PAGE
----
North Korea And The United Nations

1536 Words May 3rd, 2016 7 Pages
North Korea has become “increasingly reliant on international aid from NGOs, South Korea and the UN to feed its people” (Poverty & Famine, 2012). After the famine began, the South elected a liberal president who was “keen to build peace with the ‘sister country’” (Poverty & Famine, 2012). This actually helped to rebuild and bond the two countries’ trust. Since then, however, things have changed. After George W. Bush changed policies along with South Korea’s new and more conservative president from 2008 to 2013, relations have been more tense with the North and they slowly stopped receiving aid from the U.S. In 2013, when a new president was elected, South Korea donated $12 million in food supplies and fertilizer to NK as part of the President’s plan to foster a “new era” in inter-Korean relations (Manyin & Nitikin, 2014, p. 4). Supporting the United Nations’ efforts in finding donors who will fund the World Food Program towards North Korea is in their best interest. However, because of lack of funds, they’ve had to slow down aid: “Its program for the country has only received about $5.7 million in aid this year, mostly from Switzerland, Australia, Canada, and private donors” (Cheng, 2014), and also noted by Thomson Reuters Foundation (2015), “funding for UN agencies in North Korea dropped to less than $50 million in 2014, down from $300 million in 2004.”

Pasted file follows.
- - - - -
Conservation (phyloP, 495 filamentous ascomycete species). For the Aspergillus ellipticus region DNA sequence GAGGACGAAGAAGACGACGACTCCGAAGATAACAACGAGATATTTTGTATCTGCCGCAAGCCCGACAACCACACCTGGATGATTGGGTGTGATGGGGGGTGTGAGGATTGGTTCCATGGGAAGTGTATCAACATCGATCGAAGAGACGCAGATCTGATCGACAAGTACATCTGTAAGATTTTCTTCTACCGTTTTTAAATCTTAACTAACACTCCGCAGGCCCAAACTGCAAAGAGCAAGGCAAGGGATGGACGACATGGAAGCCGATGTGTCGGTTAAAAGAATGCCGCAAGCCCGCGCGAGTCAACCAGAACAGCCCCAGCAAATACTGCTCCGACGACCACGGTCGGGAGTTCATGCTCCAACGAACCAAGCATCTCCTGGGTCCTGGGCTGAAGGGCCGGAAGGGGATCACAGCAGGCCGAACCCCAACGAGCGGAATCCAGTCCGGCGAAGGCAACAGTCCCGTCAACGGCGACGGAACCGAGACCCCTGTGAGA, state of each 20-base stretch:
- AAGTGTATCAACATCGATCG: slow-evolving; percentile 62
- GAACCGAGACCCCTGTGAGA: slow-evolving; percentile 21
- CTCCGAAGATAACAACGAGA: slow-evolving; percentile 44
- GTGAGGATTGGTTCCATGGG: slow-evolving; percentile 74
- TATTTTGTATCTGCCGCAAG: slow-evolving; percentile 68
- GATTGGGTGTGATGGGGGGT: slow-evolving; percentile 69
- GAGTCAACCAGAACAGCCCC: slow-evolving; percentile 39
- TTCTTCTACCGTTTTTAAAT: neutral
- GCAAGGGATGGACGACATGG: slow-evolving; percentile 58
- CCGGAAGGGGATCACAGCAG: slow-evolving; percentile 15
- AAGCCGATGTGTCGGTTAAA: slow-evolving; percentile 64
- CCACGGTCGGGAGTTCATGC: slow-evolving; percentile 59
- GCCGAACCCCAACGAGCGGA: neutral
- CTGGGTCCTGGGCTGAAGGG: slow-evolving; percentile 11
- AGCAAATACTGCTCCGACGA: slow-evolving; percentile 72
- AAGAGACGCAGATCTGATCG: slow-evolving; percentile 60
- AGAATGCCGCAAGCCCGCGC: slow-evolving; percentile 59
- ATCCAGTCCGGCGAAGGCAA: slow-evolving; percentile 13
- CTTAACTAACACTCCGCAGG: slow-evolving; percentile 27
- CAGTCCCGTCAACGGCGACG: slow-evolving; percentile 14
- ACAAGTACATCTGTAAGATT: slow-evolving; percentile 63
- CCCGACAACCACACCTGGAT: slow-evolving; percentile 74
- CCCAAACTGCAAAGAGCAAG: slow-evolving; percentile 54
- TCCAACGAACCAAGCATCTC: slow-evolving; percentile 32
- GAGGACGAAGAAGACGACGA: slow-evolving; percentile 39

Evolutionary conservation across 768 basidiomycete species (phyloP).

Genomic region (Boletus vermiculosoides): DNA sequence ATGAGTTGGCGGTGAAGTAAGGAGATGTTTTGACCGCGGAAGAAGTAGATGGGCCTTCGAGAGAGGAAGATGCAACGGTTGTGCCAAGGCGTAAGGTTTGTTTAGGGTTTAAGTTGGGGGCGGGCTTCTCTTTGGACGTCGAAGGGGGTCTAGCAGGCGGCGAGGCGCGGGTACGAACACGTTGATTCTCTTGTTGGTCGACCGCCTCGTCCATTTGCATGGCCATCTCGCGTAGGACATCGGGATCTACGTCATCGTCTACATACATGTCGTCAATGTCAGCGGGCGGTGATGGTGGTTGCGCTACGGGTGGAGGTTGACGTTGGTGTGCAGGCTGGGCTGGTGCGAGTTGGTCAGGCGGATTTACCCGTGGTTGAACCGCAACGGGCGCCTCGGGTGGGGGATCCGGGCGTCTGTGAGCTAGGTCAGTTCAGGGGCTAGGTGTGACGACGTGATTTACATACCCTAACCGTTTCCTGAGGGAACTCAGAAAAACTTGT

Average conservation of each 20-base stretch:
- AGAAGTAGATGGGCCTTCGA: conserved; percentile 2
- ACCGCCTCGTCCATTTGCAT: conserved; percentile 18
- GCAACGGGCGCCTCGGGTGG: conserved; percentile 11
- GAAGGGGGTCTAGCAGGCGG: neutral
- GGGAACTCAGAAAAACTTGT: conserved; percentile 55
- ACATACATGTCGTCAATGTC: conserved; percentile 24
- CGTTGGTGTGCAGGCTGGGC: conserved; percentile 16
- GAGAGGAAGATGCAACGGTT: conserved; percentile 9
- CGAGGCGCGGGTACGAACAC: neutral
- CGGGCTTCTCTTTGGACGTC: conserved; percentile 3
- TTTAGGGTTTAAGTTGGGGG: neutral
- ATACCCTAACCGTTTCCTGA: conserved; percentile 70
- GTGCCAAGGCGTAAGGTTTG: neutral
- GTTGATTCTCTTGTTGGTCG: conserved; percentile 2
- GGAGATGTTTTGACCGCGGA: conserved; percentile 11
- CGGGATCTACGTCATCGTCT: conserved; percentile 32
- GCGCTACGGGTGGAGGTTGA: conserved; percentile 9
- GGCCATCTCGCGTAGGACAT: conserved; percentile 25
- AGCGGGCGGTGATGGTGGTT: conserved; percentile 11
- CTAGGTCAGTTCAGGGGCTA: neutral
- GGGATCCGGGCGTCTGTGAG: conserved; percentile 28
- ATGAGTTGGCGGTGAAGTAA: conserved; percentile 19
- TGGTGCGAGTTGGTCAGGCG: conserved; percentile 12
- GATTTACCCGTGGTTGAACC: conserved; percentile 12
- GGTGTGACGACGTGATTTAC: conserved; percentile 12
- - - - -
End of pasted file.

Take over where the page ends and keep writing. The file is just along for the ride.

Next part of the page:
Providing food to North Korea poses a number of dilemmas, such as the fact that Pyongyang has resisted reforms that would…
Open Document